Learning About Using Compression Stockings

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What are compression stockings?

Compression stockings may help ease symptoms and prevent problems caused by things like varicose veins, skin ulcers, and deep vein thrombosis. There are different types of stockings, so use the kind that your doctor recommends for you. You can get them from a medical supply store with a doctor's prescription. Or you can buy them without a prescription at some drugstores.

These stockings are the most common treatment for varicose veins. They help the blood circulate in your legs. This can prevent skin ulcers and keep blood from building up in the legs.

Prescription stockings are tightest at the foot. They get less and less tight farther up on your legs.

The kind you buy without a prescription have lighter elastic. So the pressure is even all the way up the leg. These don't cost as much. But they don't provide the compression you need to treat serious symptoms or prevent skin ulcers.

How do you use compression stockings?

  • If your stockings are new, you may want to wash them before you put them on. This can make them more flexible and easier to put on. It's a good idea to wash them by hand.
  • Most of the time it's best to put on your stockings early in the morning. This is when you have the least swelling in your legs. If your stockings contain latex, or you aren't sure if they contain latex, do not use other types of lotions or creams on your legs when you wear the stockings. You may use other lotions or creams when you are not wearing the stockings.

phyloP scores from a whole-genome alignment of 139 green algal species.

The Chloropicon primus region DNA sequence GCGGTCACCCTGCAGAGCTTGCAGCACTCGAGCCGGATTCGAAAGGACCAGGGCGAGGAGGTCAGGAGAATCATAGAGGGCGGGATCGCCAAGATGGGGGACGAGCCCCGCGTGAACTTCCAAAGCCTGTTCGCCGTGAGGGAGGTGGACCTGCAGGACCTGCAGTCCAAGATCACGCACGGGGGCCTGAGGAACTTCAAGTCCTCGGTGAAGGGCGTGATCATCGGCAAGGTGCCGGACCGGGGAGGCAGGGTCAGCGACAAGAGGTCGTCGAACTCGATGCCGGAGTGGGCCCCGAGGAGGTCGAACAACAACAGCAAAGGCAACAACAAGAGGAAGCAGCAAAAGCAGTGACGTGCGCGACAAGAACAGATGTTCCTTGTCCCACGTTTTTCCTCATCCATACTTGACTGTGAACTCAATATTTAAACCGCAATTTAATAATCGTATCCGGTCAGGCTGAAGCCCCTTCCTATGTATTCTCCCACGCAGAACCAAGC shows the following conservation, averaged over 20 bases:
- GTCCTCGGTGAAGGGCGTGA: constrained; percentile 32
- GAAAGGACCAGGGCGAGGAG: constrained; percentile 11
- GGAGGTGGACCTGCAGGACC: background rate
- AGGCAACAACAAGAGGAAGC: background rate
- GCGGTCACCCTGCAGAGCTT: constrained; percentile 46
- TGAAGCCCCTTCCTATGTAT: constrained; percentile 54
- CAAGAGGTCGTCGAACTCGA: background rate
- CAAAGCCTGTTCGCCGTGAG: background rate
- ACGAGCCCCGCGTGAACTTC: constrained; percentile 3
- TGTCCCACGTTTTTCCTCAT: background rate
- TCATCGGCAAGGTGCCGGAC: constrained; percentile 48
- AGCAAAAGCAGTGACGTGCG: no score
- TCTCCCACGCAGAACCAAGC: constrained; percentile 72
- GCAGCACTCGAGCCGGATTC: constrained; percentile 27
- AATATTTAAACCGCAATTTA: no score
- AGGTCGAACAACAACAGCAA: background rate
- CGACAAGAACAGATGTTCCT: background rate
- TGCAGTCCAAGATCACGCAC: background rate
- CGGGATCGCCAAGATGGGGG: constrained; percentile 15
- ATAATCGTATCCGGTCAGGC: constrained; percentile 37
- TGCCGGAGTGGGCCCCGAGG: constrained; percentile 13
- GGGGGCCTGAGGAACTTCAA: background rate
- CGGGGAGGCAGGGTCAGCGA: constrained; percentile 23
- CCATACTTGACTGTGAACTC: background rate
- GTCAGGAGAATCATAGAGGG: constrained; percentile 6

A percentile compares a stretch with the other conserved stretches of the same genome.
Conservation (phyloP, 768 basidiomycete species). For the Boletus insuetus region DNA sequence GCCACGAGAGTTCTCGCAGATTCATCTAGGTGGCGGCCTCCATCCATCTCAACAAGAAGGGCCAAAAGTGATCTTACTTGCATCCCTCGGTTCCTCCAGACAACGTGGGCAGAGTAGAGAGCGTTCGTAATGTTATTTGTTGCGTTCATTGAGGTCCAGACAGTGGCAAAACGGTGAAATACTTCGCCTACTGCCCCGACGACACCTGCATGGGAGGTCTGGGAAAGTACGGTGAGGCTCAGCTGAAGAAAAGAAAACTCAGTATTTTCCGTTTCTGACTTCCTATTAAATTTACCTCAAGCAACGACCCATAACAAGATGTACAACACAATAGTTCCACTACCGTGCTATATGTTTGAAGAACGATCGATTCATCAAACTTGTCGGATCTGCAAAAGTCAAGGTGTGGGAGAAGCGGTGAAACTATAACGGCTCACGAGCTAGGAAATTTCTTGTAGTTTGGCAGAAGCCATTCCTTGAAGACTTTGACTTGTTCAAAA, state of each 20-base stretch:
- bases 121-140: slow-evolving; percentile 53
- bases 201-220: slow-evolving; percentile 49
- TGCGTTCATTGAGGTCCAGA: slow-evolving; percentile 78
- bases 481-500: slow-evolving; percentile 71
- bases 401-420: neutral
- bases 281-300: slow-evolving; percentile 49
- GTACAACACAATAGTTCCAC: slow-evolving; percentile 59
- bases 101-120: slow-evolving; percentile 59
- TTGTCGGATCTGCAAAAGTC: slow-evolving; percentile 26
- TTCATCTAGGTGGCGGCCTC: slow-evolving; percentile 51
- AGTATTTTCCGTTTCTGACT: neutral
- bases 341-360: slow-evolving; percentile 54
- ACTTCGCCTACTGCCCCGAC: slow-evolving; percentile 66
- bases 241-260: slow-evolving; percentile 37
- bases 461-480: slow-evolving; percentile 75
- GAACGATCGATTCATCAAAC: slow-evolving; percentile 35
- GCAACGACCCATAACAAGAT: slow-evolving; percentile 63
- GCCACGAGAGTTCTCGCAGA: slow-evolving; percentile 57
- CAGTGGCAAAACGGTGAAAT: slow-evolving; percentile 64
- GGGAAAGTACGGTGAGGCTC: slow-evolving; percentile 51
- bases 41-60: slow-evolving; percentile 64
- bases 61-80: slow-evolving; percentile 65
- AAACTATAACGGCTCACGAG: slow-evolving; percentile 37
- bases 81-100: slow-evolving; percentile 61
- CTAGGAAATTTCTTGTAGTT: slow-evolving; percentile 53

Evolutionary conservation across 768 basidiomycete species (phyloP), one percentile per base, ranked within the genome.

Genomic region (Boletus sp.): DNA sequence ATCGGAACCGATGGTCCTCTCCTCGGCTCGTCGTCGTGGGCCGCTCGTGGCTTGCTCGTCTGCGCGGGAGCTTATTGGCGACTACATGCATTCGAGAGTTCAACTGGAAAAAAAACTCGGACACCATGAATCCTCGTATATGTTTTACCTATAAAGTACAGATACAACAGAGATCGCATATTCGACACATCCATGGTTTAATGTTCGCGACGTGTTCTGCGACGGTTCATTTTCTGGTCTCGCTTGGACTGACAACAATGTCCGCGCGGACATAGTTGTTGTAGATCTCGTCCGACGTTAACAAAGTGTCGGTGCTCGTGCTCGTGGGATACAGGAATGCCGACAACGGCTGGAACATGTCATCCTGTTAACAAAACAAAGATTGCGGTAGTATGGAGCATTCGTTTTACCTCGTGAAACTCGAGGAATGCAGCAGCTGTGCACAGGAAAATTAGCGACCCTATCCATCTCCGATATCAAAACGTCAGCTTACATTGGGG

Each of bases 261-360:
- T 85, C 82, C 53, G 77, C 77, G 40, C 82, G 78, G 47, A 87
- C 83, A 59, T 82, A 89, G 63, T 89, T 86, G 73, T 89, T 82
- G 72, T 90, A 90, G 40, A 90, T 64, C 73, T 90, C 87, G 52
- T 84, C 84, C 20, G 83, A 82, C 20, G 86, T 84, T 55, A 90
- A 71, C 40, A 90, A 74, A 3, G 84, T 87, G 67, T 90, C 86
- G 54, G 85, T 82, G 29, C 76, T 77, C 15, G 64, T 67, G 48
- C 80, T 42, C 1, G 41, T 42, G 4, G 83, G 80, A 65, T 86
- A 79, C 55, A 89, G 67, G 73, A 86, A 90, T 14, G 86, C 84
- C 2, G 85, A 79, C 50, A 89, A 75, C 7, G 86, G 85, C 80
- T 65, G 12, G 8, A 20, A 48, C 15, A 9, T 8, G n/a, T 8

• Put silicone lotion (such as ALPS) or talcum powder on your legs to help the stockings slide on.
  • Sit in a chair with a back while you put on the stockings. This gives you something to lean against as you pull them up.
  • How to put on stockings:
    • Turn your stocking inside out. Then put your toe in as far as it will go.
    • Readjust the stocking by folding it back onto itself at the ankle. Then hold both sides of the folded stocking.
    • Pull toward your body as far as you can.
    • Fold back the stocking again farther up on your leg. Then pull the stocking up to that point.
    • Repeat folding back and pulling until the stocking is in the right place.
  • You may want to wear rubber gloves. They can help you hold the stockings better.
  • If your stockings don't have toes, use a silk "slip sock." (You can get one from your medical supplier.) This will help the stocking slide over your foot better. When you're done, pull off the sock through the open toe.
  • If you still can't get your stockings on, you may want to use a "stocking butler." This is a metal device that holds the stocking open while you step into it. It is often recommended for people who have problems grasping, leaning, or pulling. Before you buy one, try it first. Some people find them hard to use.

What else should you know about compression stockings?

  • You will probably need to buy a new pair every 4 to 6 months.
  • They can be uncomfortable if you wear them all day. They are hot and may be hard to put on.
  • It is important to think about the pros and cons of stockings. You may not like them. But they may help relieve symptoms and prevent future problems.

Where can you learn more?

Go to http://www.healthwise.net/ed

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